Challenging medical trivia to tickle your cerebellar tonsils and whimsy your way to cerebral hibernation for the weekend
- Acetaminophen, tylenol and paracetamol are different names for the same drug. How are these names derived?
- They are all derived from the chemical name N-acetyl-para-aminophenol (as is the commonly used abbreviation APAP):
- What was the intended purpose of this macabre piece of equipment?
- Tonsil Guillotine
- A tonsil guillotine is used to remove the tonsils (tonsillectomy), popular in the late 1800s
- This method of removing tonsils worked much like a traditional guillotine, slicing off the enlarged tonsils. The “double guillotine” design meant that both tonsils could be removed at the same time.
- Tonsil guillotines were replaced by forceps and scalpels in the early 20th century due to the high rate of hemorrhaging and the imprecise nature of the device, which often left tonsil remnants in the mouth
- The tonsil guillotine was designed by Robert and Collin, students of the famous surgical instrument maker Joseph-Frédéric Benoît Charrière (1803-1876). They purchased the business in 1866 after Charrière’s son, who had owned it from his father’s retirement in 1852, died.
- What is a toponymous disease? Can you give some examples?
- Diseases that are named after places [from the Greek words topos “place” and onoma “name”]
- Hendra, Ross River, Bairnsdale, Murray Valley and Barmah Forest are all examples of Australian places that have had diseases named after them.
- They all have unique and interesting stories that provide a glimpse into their discovery, history and culture. [Read more about toponymous diseases at the eMJA]
In September 1994, an outbreak of a lethal, previously unknown virus killed 13 horses associated with a stable in Hendra. The suburb of Hendra in Brisbane is intimately associated with the history of horseracing in Queensland. Two humans became infected, and one of them died of the disease.
The causative virus was initially named “equine morbillivirus” but subsequently named “Hendra virus”. It was the first designated member of a new genus, Henipavirus, of the family Paramyxoviridae.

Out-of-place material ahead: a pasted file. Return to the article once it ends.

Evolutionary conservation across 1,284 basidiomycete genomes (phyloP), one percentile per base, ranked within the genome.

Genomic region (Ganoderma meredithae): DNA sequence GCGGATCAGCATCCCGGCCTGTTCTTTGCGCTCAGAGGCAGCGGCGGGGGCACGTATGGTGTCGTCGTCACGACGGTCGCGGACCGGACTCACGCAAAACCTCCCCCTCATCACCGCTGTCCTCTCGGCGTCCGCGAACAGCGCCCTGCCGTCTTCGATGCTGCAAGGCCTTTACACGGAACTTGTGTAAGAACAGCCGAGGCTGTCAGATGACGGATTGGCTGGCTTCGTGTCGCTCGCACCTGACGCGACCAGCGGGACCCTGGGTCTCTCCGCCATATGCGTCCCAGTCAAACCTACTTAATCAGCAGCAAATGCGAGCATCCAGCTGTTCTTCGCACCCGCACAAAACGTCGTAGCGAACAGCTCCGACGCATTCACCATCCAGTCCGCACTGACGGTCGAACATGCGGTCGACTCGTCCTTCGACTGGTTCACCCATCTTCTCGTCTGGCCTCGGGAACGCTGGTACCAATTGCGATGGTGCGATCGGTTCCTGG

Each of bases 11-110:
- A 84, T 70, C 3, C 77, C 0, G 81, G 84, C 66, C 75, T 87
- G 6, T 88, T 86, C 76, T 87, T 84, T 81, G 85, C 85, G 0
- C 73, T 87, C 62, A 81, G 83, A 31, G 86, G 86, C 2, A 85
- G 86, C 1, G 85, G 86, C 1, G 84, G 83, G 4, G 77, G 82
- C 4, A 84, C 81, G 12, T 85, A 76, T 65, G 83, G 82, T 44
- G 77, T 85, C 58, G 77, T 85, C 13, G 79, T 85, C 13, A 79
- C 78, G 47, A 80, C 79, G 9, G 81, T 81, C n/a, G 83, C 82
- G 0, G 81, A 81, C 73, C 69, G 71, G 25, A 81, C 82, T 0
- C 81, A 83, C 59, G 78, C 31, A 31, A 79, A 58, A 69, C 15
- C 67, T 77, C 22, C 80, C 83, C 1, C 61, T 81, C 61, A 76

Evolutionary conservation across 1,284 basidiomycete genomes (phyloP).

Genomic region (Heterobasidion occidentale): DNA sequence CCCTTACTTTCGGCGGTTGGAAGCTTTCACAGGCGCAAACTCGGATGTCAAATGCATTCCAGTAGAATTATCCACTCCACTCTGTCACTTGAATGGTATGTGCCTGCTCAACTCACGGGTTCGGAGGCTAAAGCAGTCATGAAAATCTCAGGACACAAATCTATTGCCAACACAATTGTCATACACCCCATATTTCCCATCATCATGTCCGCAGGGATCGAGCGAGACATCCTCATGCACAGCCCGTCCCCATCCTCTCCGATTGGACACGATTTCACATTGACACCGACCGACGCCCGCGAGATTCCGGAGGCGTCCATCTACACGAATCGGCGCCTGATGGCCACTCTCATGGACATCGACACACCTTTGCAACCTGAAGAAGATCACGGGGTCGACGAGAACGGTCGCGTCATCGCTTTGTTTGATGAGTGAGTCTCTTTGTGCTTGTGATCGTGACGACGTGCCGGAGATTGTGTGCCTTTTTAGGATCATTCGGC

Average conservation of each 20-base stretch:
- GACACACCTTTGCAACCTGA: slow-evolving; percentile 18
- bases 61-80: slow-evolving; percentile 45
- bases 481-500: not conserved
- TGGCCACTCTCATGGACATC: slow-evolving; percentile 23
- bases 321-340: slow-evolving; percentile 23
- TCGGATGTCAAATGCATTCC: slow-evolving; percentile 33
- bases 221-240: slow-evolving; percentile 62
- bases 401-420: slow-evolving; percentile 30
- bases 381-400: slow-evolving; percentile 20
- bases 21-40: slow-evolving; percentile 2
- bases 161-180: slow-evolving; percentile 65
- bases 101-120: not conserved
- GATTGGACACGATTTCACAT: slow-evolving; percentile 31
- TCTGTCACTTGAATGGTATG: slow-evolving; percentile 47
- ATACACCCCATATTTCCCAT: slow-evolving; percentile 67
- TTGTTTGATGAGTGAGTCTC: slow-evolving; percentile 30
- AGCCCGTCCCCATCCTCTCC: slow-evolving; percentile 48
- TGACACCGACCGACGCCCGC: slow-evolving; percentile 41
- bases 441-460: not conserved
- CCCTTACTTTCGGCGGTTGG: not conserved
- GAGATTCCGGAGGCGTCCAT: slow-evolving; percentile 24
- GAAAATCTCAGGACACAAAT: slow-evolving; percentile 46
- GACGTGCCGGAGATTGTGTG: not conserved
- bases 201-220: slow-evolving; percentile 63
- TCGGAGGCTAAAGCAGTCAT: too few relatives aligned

- What disease did Abraham Lincoln suffer from?
- Multiple endocrine neoplasia type 2B
- Abraham Lincoln is most commonly thought to have suffered from Marfan’s syndrome, and descriptions delineate many of the physicial features of that condition.
- However, according to a 2007 theory described in The Physical Lincoln, by Dr. John Sotos evidence suggests that Lincoln and four members of his family had a rare genetic cancer syndrome called MEN2B with skeletal features almost identical to Marfan syndrome
From more than 300 sources, the Sourcebook portion reprints 5900 physical and mental observations about Lincoln and his family members. Each observation is fully referenced, and organized to resemble a modern medical record.
In addition, family trees show Lincoln’s ancestors and descendants. Nine “Special Topics” thoroughly explore major Lincolnian health issues, including his bout with smallpox, his gait, his shooting, and the possibility that he had syphilis. And, for the first time, Mary Lincoln’s puzzling litany of physical symptoms is tabulated.
- What is the Pareto Principle?
- Also known as the 80:20 rule, the Pareto Principle is an illustration of a power law relationship that bascially states that 80% of the effects relate to 20% of the causes.
- For instance, 80% of the crime in the US is thought to be due to 20% of the criminals.
- Similarly 80% of health care costs are due to 20% of the population.
- Vilfredo Pareto was an Italian economist who noted in 1906 that 80% of Italian property was owned by 20% of the people – and that 80% of the peas in his garden came from 20% of the pods.
- However, Paul Krugman in The New York Times dismissed this “80-20 fallacy” as being cited “not because it’s true, but because it’s comforting.” He notes that the benefits of economic growth over the last 30 years have largely been concentrated in the top 1%, rather than the top 20%. [Reference: Paul Krugman February 27, 2006 "Graduates versus Oligarchs". New York Times: pp. A19.]
…and remember kids…you can be like Walter too…